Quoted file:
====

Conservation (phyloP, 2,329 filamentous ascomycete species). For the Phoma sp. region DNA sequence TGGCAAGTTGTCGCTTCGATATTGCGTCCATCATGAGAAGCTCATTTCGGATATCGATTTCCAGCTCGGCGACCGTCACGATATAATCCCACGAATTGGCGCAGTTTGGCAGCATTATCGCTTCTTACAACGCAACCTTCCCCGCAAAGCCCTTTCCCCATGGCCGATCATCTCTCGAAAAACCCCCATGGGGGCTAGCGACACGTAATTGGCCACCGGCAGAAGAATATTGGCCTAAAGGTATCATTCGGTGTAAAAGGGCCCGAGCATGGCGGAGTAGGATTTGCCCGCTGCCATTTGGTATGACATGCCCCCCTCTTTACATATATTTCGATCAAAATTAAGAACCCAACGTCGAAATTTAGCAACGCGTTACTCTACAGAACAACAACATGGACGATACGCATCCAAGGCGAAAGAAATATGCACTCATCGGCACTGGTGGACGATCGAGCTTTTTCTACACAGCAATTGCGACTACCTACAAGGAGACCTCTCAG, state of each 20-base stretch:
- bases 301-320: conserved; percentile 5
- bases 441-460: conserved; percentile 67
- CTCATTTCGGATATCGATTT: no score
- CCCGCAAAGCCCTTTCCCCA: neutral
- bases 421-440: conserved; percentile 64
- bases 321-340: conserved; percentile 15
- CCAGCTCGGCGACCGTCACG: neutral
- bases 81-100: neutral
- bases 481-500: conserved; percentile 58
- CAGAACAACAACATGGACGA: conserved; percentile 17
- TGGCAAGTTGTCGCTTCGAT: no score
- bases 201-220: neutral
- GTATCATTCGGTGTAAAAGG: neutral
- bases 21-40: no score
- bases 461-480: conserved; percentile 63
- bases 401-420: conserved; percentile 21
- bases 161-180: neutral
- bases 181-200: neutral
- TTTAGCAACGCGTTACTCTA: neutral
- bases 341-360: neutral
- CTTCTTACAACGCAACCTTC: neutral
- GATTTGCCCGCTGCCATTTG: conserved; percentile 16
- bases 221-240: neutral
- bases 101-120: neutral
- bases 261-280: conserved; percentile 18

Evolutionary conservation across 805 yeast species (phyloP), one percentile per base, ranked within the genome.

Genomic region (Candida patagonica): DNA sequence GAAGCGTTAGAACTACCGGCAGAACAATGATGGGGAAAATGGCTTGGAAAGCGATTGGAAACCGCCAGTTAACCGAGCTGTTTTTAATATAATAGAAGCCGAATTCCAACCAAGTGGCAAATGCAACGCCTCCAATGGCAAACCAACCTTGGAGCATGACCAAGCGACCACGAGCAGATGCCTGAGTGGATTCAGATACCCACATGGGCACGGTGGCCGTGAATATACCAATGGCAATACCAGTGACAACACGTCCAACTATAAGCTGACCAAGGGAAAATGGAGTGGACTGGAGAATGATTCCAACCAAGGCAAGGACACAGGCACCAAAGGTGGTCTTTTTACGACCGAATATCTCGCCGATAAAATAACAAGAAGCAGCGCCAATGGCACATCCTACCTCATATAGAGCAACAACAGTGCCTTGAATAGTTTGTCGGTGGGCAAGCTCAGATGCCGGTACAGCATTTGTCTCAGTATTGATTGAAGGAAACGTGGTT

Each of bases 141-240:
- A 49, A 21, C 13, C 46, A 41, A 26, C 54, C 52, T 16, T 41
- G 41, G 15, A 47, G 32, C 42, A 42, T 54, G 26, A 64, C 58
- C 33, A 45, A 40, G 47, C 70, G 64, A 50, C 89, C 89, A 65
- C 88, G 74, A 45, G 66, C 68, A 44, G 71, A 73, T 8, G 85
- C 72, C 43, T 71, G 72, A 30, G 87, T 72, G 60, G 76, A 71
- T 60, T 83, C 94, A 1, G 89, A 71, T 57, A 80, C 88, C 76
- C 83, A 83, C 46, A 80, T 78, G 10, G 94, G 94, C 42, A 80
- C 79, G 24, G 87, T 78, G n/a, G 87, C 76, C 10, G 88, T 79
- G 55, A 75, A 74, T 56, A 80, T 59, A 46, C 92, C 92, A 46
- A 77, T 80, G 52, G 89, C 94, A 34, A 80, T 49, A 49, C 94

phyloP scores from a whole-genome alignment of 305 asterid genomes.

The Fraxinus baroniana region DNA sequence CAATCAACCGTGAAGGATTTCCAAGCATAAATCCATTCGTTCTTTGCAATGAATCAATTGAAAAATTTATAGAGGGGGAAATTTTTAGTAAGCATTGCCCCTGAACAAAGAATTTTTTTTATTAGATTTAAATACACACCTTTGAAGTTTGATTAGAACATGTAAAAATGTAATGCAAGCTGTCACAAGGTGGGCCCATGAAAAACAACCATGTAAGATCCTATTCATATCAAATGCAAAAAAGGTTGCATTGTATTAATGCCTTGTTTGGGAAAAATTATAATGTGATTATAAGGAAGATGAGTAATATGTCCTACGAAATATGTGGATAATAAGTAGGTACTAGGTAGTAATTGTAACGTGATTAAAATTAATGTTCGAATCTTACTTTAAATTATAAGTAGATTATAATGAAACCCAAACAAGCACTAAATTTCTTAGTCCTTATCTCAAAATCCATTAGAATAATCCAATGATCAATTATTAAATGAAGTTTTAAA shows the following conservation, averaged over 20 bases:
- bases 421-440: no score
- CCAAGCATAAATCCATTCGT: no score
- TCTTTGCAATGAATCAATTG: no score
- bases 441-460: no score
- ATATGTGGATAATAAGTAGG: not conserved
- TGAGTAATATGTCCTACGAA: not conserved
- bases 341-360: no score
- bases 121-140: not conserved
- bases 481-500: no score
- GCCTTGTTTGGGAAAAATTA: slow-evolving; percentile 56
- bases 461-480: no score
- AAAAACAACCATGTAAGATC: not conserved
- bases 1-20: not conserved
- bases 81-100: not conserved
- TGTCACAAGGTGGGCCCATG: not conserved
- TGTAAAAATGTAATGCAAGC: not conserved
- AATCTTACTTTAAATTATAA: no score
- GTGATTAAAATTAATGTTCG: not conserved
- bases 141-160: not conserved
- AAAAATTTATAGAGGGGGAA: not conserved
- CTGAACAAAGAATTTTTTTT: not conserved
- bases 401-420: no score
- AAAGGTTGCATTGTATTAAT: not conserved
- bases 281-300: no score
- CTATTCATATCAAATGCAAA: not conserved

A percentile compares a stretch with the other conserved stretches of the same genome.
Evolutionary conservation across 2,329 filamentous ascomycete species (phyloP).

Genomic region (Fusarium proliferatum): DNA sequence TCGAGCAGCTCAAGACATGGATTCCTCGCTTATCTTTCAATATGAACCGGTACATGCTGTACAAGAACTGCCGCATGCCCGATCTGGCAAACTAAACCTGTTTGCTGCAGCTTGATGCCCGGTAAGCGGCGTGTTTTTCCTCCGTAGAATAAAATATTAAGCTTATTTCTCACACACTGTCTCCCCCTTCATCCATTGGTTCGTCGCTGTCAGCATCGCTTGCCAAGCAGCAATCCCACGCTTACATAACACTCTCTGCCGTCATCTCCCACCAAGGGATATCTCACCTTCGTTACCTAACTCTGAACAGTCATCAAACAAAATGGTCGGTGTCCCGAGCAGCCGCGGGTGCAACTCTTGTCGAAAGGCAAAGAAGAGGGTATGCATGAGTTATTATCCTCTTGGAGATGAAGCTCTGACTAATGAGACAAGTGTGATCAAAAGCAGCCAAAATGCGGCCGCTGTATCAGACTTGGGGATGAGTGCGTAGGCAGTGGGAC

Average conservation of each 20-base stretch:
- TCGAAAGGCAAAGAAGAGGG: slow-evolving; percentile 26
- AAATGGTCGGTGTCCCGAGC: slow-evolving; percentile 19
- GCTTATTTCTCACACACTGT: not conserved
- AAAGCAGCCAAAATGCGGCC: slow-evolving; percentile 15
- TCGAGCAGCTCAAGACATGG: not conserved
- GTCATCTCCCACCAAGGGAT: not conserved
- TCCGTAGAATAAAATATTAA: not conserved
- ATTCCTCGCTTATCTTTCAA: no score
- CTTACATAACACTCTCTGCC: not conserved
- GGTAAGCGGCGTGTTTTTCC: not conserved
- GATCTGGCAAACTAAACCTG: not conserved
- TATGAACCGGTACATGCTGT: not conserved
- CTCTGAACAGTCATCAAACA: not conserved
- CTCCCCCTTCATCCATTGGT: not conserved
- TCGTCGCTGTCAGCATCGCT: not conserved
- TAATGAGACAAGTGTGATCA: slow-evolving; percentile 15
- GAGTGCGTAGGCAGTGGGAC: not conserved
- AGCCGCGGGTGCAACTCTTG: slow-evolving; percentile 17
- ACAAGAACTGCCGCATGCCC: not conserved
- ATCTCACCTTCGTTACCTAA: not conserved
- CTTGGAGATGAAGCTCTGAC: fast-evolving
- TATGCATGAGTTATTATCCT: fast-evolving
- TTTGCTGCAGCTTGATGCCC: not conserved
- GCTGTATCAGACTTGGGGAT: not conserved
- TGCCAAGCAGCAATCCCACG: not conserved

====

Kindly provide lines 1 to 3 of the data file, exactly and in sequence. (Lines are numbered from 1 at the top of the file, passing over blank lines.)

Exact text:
Conservation (phyloP, 2,329 filamentous ascomycete species). For the Phoma sp. region DNA sequence TGGCAAGTTGTCGCTTCGATATTGCGTCCATCATGAGAAGCTCATTTCGGATATCGATTTCCAGCTCGGCGACCGTCACGATATAATCCCACGAATTGGCGCAGTTTGGCAGCATTATCGCTTCTTACAACGCAACCTTCCCCGCAAAGCCCTTTCCCCATGGCCGATCATCTCTCGAAAAACCCCCATGGGGGCTAGCGACACGTAATTGGCCACCGGCAGAAGAATATTGGCCTAAAGGTATCATTCGGTGTAAAAGGGCCCGAGCATGGCGGAGTAGGATTTGCCCGCTGCCATTTGGTATGACATGCCCCCCTCTTTACATATATTTCGATCAAAATTAAGAACCCAACGTCGAAATTTAGCAACGCGTTACTCTACAGAACAACAACATGGACGATACGCATCCAAGGCGAAAGAAATATGCACTCATCGGCACTGGTGGACGATCGAGCTTTTTCTACACAGCAATTGCGACTACCTACAAGGAGACCTCTCAG, state of each 20-base stretch:
- bases 301-320: conserved; percentile 5
- bases 441-460: conserved; percentile 67